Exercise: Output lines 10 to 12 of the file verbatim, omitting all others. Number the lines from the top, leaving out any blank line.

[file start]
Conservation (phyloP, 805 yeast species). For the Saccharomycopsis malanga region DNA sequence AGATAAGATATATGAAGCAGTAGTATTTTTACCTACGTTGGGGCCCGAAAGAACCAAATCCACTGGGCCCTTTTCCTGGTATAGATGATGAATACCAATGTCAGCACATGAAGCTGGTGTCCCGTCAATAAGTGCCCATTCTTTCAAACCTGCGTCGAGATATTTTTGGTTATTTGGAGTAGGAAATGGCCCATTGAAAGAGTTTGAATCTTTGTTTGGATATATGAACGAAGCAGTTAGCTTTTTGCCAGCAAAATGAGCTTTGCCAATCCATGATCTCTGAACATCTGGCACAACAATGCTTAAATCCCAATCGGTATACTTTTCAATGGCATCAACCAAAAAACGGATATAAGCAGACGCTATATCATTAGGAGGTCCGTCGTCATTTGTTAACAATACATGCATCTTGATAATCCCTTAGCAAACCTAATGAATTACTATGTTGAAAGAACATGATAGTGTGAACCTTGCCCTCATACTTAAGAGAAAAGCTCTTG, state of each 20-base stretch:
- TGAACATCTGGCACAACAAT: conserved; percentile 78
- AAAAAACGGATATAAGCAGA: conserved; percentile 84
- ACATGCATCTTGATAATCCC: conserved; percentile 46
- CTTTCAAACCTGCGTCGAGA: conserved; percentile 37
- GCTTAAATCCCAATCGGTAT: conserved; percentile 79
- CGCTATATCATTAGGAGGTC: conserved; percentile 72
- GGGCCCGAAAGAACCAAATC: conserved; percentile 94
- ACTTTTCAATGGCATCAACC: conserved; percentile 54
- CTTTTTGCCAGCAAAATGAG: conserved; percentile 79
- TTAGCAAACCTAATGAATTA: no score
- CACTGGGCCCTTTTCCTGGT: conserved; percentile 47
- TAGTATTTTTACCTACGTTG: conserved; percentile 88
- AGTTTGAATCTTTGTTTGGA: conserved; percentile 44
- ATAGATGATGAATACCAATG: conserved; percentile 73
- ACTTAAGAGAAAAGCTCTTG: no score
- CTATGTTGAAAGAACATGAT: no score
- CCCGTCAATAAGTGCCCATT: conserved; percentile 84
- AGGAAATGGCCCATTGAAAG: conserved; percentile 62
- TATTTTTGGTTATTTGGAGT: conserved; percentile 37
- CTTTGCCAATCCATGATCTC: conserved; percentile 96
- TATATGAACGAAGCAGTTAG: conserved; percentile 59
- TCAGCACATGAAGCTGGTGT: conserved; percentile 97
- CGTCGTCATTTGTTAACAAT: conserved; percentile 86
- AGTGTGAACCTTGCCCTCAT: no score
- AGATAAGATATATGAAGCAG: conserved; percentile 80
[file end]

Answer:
- CTTTTTGCCAGCAAAATGAG: conserved; percentile 79
- TTAGCAAACCTAATGAATTA: no score
- CACTGGGCCCTTTTCCTGGT: conserved; percentile 47